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Not happy with the job of my freelancer

fd552405
Active Member
Cindy P Member Since: Jul 8, 2018
11 of 14

Thank you for your feedback you are right actually !

joynul33
Community Guru
Joynul A Member Since: Jun 27, 2015
12 of 14

There is Milion freelancer just close the contract and rehire the best person for your project. You can hire as a paid trail then you will be able to see outcome result. Thanks!

Joynul
richardrader
Community Guru
Richard R Member Since: Jun 22, 2018
13 of 14
Sorry you had trouble with your freelancer. You've been given good feedback on what to do (close contract and find someone else). To answer your request on paying the freelancer less you can always communicate with your freelancer. Explain what you are dissatisfied with and negotiate a lesser amount. The freelancer can either agree or disagree.
prestonhunter
Community Guru
Preston H Member Since: Nov 24, 2014
14 of 14

There is no way for me to know how a freelancer will work out until I hire her.

 

What if I carefully research a freelancer's profile and portfolio and interview her?

 

That may give me a lot of useful information. That may improve my chances of success. But that does not guarantee anything. What if I hire a GREAT ARTIST who turns out to be not at all inspired by my briefs? Or what if she suddenly gets sick (for real) and is bedridden for months? Ot what if she simply is so good at what she does that she is hired by a wealthy patron and is no longer interested in the relatively small project I hired her for?

None of these things are acceptable excuses for a freelancer to behave in an unprofessional manner. But such is life. Personally, I spend little or no time researching and interviewing freelancers. As a client I prefer to hire quickly and evaluate the work that a freelancer actually does for me. If the freelancer isn't right for my project, I fire them as soon as I realize that.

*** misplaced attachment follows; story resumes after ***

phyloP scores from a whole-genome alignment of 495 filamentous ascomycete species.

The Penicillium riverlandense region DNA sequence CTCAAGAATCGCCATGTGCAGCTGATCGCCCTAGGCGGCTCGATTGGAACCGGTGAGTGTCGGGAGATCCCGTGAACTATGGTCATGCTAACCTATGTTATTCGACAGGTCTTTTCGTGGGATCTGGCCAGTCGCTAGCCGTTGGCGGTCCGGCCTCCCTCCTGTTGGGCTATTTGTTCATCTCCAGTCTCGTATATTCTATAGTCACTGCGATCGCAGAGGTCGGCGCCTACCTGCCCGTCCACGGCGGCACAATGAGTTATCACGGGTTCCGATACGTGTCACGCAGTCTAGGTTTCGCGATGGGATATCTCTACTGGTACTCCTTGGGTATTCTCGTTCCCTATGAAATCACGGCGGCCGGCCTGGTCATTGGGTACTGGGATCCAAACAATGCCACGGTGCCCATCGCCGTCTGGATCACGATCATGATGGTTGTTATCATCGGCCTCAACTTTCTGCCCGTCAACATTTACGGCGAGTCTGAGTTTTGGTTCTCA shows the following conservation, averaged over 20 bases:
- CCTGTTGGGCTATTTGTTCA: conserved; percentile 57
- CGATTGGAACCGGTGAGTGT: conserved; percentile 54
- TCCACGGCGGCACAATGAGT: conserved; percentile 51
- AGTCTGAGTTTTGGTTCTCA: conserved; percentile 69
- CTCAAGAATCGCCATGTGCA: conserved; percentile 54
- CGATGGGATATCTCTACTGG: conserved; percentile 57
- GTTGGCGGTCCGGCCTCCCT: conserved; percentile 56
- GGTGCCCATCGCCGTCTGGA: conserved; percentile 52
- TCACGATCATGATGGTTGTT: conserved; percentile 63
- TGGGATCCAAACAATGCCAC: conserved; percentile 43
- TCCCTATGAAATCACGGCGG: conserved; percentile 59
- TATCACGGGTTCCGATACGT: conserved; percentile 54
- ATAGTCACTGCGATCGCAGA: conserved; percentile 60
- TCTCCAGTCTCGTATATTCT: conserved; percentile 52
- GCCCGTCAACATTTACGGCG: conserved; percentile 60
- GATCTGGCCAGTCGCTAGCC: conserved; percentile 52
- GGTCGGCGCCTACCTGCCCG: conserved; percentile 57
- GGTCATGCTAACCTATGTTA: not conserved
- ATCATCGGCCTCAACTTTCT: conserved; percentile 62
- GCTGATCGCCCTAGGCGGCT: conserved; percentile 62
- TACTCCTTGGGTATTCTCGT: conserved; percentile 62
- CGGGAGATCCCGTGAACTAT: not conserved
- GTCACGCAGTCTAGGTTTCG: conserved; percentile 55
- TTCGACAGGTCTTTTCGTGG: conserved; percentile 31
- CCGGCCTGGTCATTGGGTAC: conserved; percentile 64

With small projects, I see no value in spending much time interviewing and screening freelancers. For creative projects such as illustration, I hire based on portfolios. For larger, long-term hires, it will make more sense to spend some time interviewing. But clients should STILL be ready to fire freelancers if they don't work out. One of the biggest mistakes I see clients make on Upwork is continuing to pay a freelancer who is very much wrong for the project. It's like they think all possible freelancers are interchangeable and they are "hiring Upwork," which isn't the case at all. If you hire Jess and Kat... for exactly the same task... Jess might be great and Kat might be terrible. Seems like an incredibly basic concept, but too often I see clients who don't apply this principle to their own project.

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